Documentary "Envoyé Spécial" (France Télévision) investigated child labour in cocoa plantations in Côte d'Ivoire

The world's largest producer of cocoa, Côte d'Ivoire has "made real efforts to stem a scourge perceived as a shame in the country. Schools were built, farmers trained. On television, there are warnings that child labour is prohibited. Yet the exploitation of children has not disappeared.”

In the West of the country near Liberia, in a protected forest located 8 hours from the capital, journalist Paul Moreira met children who had been working, unpaid, for 5 years on illegal plantations. They were then awarded a small plot and earned a little more than 200 euros a year.

Children arrive from Burkina Faso by bus to Guiglo town. They are sold by their parents for about 200,000 FCFA (300 euros) to work in cocoa plantations. Approximately, because, as a trafficker said: "Like sheep, they don’t all have the same price."

Sometimes very young children are seen on the plantation paths with chemical sprays on their backs. They spray massive amounts of glyphosate without any protection - they can’t afford it - to weed the plots, before setting the trees on fire and planting cocoa trees.

In just one week in the forest of southwestern Côte d'Ivoire, Paul Moreira "discovered all the crimes that the industry was committed to eradicate: slavery, child labour and destruction of nature." And the bags of cocoa coming from that protected area are sold through the classic commercial cocoa circuit. There is no traceability, no label and the bags are delivered to Cargill, among others, which sells the cocoa to big chocolate brands.

Elsewhere in the country, not all Ivorian children go to school. Cocoa farmers often cannot afford it. According to a study by the French Development Agency and Barry Callebaut[1], they earn 0.86 euros a day on average. The report recalls that it was three times more in the eighties and asks the following question: "What if the solution to get children out of the fields was simply to raise the price of cocoa?".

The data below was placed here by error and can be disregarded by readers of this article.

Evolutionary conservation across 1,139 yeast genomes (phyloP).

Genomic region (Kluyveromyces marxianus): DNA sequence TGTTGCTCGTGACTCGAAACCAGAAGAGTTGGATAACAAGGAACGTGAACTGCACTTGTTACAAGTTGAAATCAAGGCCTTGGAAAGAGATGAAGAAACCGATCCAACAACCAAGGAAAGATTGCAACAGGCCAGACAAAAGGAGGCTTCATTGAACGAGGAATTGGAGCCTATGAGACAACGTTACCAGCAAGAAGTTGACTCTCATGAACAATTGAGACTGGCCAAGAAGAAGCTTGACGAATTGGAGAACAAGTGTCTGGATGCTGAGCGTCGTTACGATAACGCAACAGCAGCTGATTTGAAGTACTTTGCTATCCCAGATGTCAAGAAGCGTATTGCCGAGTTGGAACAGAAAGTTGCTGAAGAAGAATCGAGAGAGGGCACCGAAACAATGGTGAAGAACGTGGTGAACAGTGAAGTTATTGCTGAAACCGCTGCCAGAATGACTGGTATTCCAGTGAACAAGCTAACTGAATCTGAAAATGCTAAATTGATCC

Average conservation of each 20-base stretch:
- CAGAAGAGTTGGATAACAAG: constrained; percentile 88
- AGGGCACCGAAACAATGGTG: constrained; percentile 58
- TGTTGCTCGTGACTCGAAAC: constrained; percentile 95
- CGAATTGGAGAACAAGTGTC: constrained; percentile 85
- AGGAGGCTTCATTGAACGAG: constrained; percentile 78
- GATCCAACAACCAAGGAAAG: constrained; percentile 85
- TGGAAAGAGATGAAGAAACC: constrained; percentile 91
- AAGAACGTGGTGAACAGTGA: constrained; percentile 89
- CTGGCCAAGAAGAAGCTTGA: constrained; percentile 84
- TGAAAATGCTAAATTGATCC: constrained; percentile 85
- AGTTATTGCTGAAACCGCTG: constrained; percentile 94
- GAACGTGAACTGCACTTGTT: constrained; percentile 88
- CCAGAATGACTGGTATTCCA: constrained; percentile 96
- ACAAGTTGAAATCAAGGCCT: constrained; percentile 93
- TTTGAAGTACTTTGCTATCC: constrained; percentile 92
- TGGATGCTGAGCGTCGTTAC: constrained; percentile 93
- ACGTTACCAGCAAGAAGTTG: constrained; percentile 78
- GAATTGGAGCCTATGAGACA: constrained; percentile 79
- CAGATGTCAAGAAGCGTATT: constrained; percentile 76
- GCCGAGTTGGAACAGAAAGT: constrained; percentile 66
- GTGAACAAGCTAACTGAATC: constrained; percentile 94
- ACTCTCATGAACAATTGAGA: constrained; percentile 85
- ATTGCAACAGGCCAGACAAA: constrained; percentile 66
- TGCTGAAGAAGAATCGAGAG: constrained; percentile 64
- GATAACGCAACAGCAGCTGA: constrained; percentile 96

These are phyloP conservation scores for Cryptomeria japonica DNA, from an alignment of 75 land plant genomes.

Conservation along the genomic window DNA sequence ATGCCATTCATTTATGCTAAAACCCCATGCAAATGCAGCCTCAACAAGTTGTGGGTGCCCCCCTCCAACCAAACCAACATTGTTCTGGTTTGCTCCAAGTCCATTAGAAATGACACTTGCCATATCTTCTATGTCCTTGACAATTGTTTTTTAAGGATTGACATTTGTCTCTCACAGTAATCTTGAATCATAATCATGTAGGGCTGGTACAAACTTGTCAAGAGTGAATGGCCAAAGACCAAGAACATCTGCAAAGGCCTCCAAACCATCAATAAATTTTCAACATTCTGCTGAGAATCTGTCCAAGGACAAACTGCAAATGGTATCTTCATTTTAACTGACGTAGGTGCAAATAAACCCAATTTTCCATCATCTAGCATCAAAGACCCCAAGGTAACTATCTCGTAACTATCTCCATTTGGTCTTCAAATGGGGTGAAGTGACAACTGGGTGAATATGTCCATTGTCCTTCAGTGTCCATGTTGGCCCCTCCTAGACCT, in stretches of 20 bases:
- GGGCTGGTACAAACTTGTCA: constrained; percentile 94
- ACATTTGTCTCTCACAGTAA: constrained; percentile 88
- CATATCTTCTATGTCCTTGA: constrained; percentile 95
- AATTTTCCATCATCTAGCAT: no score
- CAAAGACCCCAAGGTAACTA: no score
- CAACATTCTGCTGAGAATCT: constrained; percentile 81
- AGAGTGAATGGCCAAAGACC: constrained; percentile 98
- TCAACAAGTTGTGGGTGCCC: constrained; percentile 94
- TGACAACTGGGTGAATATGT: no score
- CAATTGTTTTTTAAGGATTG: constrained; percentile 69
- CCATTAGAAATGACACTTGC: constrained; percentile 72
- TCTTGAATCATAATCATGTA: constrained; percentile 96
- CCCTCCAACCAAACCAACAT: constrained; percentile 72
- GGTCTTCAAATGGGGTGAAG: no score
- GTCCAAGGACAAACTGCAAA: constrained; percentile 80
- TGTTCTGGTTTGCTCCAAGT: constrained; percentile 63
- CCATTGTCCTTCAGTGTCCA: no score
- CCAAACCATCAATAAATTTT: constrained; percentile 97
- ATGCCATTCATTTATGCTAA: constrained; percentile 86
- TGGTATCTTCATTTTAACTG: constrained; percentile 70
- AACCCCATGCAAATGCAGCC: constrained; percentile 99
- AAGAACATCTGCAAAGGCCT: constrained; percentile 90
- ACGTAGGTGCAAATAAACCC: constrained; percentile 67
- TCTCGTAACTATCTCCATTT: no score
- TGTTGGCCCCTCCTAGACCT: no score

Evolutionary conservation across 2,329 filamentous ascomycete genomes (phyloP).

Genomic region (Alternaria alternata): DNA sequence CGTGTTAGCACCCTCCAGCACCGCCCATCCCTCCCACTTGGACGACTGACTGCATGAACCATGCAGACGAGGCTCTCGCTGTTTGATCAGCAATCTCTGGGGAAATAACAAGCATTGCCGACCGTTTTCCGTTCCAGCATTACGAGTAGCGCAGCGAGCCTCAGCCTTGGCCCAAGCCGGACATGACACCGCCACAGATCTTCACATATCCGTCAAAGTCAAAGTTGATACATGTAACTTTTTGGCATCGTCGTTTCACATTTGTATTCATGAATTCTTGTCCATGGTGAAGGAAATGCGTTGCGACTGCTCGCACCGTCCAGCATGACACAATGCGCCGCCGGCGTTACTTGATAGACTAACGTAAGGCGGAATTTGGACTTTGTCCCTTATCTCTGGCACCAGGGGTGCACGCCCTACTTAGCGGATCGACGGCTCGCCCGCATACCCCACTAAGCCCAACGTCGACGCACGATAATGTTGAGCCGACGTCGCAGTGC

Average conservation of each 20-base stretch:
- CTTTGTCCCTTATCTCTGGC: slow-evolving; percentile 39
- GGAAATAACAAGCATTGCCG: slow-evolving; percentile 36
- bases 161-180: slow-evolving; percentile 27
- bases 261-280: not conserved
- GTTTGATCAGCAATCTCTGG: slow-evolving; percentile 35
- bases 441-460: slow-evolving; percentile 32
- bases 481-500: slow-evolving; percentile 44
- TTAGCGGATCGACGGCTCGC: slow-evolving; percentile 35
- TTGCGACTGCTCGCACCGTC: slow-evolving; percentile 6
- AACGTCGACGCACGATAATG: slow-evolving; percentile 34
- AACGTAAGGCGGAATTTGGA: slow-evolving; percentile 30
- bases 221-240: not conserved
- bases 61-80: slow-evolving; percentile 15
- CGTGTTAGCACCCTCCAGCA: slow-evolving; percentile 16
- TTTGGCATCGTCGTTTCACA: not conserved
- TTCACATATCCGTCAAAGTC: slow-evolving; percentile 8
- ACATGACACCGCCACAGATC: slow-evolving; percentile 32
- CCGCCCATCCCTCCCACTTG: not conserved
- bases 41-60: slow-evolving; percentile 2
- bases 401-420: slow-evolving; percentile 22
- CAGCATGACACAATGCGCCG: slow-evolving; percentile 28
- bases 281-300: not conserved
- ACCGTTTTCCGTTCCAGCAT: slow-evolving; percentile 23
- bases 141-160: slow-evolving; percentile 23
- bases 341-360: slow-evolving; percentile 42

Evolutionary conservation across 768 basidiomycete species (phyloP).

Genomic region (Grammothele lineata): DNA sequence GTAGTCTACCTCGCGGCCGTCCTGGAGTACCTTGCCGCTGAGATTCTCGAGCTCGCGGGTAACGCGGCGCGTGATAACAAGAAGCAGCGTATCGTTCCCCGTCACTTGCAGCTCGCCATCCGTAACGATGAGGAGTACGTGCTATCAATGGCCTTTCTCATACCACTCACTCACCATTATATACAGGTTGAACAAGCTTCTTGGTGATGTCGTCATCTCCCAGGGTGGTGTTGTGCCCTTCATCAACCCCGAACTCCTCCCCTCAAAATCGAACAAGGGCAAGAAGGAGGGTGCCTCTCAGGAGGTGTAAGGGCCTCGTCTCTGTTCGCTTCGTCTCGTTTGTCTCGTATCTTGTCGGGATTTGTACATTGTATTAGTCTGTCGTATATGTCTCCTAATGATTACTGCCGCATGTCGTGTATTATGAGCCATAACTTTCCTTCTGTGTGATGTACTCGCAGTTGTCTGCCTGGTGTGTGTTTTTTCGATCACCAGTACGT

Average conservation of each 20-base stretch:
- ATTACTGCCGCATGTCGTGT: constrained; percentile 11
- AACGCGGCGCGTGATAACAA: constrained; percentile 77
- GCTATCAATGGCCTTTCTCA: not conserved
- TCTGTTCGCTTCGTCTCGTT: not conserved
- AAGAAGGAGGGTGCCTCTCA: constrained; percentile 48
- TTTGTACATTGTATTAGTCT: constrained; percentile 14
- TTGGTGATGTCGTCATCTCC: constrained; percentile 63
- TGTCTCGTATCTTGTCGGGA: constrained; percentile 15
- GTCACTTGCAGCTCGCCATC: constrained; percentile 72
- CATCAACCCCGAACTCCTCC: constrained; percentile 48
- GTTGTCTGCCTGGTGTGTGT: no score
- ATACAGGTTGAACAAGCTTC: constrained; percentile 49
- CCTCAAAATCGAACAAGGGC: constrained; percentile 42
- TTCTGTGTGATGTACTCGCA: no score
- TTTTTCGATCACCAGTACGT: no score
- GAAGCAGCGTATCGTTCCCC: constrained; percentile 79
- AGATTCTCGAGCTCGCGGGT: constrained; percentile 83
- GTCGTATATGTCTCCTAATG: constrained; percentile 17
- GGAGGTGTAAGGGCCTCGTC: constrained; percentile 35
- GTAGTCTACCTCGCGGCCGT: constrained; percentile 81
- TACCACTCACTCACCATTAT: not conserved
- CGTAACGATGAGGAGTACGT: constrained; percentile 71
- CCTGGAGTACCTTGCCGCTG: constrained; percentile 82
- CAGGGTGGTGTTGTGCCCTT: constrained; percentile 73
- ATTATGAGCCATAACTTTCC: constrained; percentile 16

While many producers are struggling, the profits of the big groups are not. Two examples prove this point: Cargill's net income increased 9% in the 2017-2018 fiscal year. "Profits have increased in Food Ingredients & Applications thanks to the exceptional performance of cocoa and chocolate," according to the company's annual report[2]. For its part, Barry Callebaut saw its net profit increase by 31% during the same period[3]$

Paul Moreira and Pedro Brito Da Fonseca’s investigation is available on:


1. Gaëlle Balineau (AFD) Safia Bernath (Barry Callebaut), Vaihei Pahuatini, Cocoa farmers’ agricultural practices and livelihoods in Côte d’Ivoire, Insights from cocoa farmers and community baseline surveys conducted by Barry Callebaut between 2013 and 2015, Technical notes, AfD.
2. https://www.cargill.com/doc/1432124831909/2018-annual-report.pdf
3.https://www.confectionerynews.com/Article/2018/11/07/Barry-Callebaut-ann....